My relationship with my mother had always been complicated, but painful old wounds reopened as we struggled to cope with the devastating affects of my father’s stroke at age 79. From Knocking on Heaven’s Door: The Path to a Better Way of Death.
I cooked in my mother’s spotless kitchen the way I did at home—piling up mountainous salads at dinner and working my way through big plates of rice, vegetables, and chicken at lunch. My mother pursed her lips and sat down with my father, each before a translucent white plate holding half a peeled, sliced apple fanned like origami; three spears of ruffled romaine; and two or three translucent curls of sheep’s milk cheese. At tea, to her annoyance, I refused her offer of toast and jam. When my father methodically wheeled out the television and turned on the evening news—one of the few chores he was still capable of doing—I declined to join her in her ritual evening glass of wine accompanied by a thimbleful of peanuts in a tiny blue and white Chinese eggcup. She asked why I deprived myself of all pleasure. I asked her to let me be. She said I was paranoid and oversensitive. The next day I borrowed a pair of socks and returned them without washing them. I withdrew to my room, nursed the tail end of my flu, and moved my return flight up by a day.
The day before I was due to leave, as we unloaded groceries from the car, she stood on her doorstep and shouted that all I thought about was “Me! Me! Me!” My diet, she said, was “rigid, excessive, and ridiculous.” I could have been a teenager again, standing in the cold, tears filling my eyes. There on the doorstep, as alive as ever, were our ancient angers and griefs: my desperate need for autonomy and hers for control, our mutual inability to say, “I need you,” my craving for her love, and my fury at not getting it. I ran upstairs weeping and pulled my Rollaboard out of the closet. I was nearly fifty-six, and she was eighty.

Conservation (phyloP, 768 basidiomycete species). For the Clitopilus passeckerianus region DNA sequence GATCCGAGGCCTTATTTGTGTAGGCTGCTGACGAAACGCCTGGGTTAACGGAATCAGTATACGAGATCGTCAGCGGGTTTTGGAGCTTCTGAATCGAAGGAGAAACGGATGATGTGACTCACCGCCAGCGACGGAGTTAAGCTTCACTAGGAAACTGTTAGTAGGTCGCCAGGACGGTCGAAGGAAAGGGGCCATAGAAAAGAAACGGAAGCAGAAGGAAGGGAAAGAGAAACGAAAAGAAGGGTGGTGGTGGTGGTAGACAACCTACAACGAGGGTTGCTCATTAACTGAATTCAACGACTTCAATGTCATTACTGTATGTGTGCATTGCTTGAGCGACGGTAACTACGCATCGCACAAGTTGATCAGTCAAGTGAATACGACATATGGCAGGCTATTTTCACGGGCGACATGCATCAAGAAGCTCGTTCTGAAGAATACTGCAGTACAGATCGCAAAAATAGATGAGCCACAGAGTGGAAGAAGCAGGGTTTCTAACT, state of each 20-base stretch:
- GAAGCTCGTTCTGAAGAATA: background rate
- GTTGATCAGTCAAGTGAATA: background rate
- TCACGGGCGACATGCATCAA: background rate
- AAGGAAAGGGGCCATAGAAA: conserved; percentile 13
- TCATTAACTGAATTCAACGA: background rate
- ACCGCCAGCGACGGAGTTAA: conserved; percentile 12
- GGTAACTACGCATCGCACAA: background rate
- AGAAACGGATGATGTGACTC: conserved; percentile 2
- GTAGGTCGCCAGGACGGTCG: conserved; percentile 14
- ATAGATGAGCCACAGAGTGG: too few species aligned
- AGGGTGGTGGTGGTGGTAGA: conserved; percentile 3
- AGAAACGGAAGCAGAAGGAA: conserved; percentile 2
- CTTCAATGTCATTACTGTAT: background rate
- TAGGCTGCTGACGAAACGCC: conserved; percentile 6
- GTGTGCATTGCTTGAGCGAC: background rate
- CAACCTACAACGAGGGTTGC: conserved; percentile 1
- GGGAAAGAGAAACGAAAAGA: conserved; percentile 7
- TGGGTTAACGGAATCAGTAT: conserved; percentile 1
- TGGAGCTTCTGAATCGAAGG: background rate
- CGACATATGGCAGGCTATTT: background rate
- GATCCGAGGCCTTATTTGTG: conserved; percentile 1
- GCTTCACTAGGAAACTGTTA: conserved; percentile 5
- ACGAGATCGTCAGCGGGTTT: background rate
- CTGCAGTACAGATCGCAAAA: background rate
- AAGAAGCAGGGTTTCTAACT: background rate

In the emotional world there is no time. Staring out the window as my Southwest flight descended once again over the Cargill salt ponds into San Francisco International Airport, I mentally ticked off my resentments: She’d told me to eat the big zucchinis and the dark chicken meat and leave her the small zucchinis and the white meat. She’d forgotten to put out a cup for me at tea. She’d mocked my father when he couldn’t finish his sentences. Whenever my brothers—who barely remembered to call her on Mother’s Day, while I usually sent a card or a book—hinted they needed money, she’d mail out a thousand dollars to cover a month’s rent, or car insurance, or an acting workshop. But she’d insisted I pay separately for a $1.29 Burt’s Bees lip balm that I’d put in her supermarket cart.
My mother called to make up. She’d just been irritated and impatient, she said, it was her besetting sin, and she was too ashamed to talk further about it. I said I wanted an apology. “Do you mean to say I habitually treat you with disrespect?” she said in surprise, and then wailed, “I have limitations!” I got off the phone and called my brothers, indulging in our cherished tradition of bashing family members behind their backs. My brother Jonathan told me to give up on the fantasy that if I played Perfect Daughter, I’d finally earn her love.
Read another excerpt from Knocking on Heaven’s Door